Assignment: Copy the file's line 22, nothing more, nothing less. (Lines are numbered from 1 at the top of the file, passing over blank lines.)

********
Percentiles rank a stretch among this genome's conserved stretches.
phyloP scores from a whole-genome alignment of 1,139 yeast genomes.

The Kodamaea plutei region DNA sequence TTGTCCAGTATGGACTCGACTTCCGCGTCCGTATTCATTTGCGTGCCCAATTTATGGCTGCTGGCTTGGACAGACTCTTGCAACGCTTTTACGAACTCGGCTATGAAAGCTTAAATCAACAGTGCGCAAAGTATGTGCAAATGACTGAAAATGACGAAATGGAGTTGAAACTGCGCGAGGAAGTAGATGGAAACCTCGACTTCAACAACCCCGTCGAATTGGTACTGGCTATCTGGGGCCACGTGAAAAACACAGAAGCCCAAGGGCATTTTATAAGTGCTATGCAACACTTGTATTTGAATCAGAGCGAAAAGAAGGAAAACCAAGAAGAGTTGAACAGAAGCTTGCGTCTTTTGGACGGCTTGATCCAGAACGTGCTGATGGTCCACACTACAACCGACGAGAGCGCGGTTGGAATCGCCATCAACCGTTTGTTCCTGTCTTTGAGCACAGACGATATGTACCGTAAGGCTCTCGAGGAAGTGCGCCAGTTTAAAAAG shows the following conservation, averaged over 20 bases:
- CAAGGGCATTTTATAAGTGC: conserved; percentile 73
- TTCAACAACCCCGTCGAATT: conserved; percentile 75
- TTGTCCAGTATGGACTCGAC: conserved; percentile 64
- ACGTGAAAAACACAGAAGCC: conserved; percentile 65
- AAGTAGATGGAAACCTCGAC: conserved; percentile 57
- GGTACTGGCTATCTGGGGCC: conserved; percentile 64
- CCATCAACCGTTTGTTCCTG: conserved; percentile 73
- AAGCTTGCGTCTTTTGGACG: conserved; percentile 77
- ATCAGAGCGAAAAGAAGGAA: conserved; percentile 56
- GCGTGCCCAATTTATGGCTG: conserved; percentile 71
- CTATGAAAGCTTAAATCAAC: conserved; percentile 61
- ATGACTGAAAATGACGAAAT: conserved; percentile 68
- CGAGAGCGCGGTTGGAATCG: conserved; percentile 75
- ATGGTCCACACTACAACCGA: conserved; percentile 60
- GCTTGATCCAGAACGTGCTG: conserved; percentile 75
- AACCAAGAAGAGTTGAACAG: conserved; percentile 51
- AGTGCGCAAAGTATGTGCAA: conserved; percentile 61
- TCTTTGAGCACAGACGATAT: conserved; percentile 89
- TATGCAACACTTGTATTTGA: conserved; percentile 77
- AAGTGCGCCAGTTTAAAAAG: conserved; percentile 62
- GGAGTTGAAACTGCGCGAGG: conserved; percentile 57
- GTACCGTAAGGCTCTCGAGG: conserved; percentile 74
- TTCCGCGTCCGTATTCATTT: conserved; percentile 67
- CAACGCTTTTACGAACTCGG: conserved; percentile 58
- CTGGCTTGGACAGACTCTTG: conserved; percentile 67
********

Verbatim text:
- TATGCAACACTTGTATTTGA: conserved; percentile 77